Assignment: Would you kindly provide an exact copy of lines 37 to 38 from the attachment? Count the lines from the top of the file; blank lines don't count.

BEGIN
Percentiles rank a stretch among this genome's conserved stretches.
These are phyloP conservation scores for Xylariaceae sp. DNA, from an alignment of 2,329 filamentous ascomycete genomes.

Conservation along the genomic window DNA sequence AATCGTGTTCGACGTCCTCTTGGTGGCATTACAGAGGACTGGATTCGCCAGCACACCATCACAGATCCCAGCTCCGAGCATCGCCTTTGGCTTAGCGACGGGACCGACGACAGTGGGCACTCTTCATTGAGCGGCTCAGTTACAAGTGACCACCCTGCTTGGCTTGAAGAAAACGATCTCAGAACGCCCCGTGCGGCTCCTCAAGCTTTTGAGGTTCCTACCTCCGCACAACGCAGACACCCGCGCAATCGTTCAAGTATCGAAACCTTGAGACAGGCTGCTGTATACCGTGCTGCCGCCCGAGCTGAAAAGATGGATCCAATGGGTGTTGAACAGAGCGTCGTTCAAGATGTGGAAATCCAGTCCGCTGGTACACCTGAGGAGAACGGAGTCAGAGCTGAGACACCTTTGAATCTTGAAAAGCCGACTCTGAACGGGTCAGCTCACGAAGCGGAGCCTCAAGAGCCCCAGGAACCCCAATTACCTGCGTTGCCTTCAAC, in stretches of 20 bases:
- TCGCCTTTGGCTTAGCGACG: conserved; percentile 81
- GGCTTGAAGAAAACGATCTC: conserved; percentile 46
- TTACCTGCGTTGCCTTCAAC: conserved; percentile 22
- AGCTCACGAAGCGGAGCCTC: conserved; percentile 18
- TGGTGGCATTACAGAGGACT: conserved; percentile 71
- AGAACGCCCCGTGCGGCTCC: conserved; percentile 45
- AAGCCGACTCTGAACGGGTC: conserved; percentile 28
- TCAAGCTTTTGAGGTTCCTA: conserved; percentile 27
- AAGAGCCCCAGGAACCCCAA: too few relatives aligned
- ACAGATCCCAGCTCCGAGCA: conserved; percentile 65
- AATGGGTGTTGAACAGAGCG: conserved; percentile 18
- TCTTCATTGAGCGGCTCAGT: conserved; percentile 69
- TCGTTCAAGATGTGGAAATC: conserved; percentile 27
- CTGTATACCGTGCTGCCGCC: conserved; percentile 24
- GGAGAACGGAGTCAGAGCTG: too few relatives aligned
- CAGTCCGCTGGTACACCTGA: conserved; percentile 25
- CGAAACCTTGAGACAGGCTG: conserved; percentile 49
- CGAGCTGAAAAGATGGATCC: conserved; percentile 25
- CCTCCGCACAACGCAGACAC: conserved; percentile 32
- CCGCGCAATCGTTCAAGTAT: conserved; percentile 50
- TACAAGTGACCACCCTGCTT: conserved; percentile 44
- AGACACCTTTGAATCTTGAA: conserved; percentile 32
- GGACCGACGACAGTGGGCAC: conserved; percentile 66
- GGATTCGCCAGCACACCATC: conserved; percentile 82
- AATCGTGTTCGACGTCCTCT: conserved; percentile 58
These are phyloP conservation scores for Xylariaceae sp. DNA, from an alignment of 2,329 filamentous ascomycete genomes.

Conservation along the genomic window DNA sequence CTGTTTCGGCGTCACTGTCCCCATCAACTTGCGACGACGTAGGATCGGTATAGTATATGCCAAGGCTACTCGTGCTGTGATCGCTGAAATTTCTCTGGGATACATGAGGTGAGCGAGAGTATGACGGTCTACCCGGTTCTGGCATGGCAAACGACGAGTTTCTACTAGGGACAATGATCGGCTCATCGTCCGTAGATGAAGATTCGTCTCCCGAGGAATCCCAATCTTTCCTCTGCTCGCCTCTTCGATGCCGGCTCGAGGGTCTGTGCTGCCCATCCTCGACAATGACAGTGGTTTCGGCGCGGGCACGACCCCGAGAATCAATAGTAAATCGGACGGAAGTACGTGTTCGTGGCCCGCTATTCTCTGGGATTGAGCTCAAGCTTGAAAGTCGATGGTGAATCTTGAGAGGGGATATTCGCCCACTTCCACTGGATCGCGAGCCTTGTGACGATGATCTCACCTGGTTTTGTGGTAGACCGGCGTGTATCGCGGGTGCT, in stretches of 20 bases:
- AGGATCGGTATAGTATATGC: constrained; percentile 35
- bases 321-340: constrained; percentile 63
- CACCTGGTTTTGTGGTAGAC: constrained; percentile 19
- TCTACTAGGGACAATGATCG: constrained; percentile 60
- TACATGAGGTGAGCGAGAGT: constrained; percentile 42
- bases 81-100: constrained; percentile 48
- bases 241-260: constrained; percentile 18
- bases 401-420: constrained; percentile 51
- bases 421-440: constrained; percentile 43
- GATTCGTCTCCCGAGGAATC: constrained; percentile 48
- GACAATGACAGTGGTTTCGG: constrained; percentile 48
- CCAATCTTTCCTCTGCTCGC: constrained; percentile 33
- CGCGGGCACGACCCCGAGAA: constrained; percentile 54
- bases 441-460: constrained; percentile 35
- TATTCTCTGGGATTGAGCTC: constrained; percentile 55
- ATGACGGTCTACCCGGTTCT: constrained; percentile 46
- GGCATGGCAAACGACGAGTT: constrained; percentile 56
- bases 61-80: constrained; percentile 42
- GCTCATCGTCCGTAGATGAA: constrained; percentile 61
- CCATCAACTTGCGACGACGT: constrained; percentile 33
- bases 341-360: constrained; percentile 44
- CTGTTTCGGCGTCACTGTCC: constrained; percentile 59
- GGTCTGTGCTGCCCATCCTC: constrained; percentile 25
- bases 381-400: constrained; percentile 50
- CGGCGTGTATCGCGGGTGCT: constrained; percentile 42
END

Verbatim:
- bases 241-260: constrained; percentile 18
- bases 401-420: constrained; percentile 51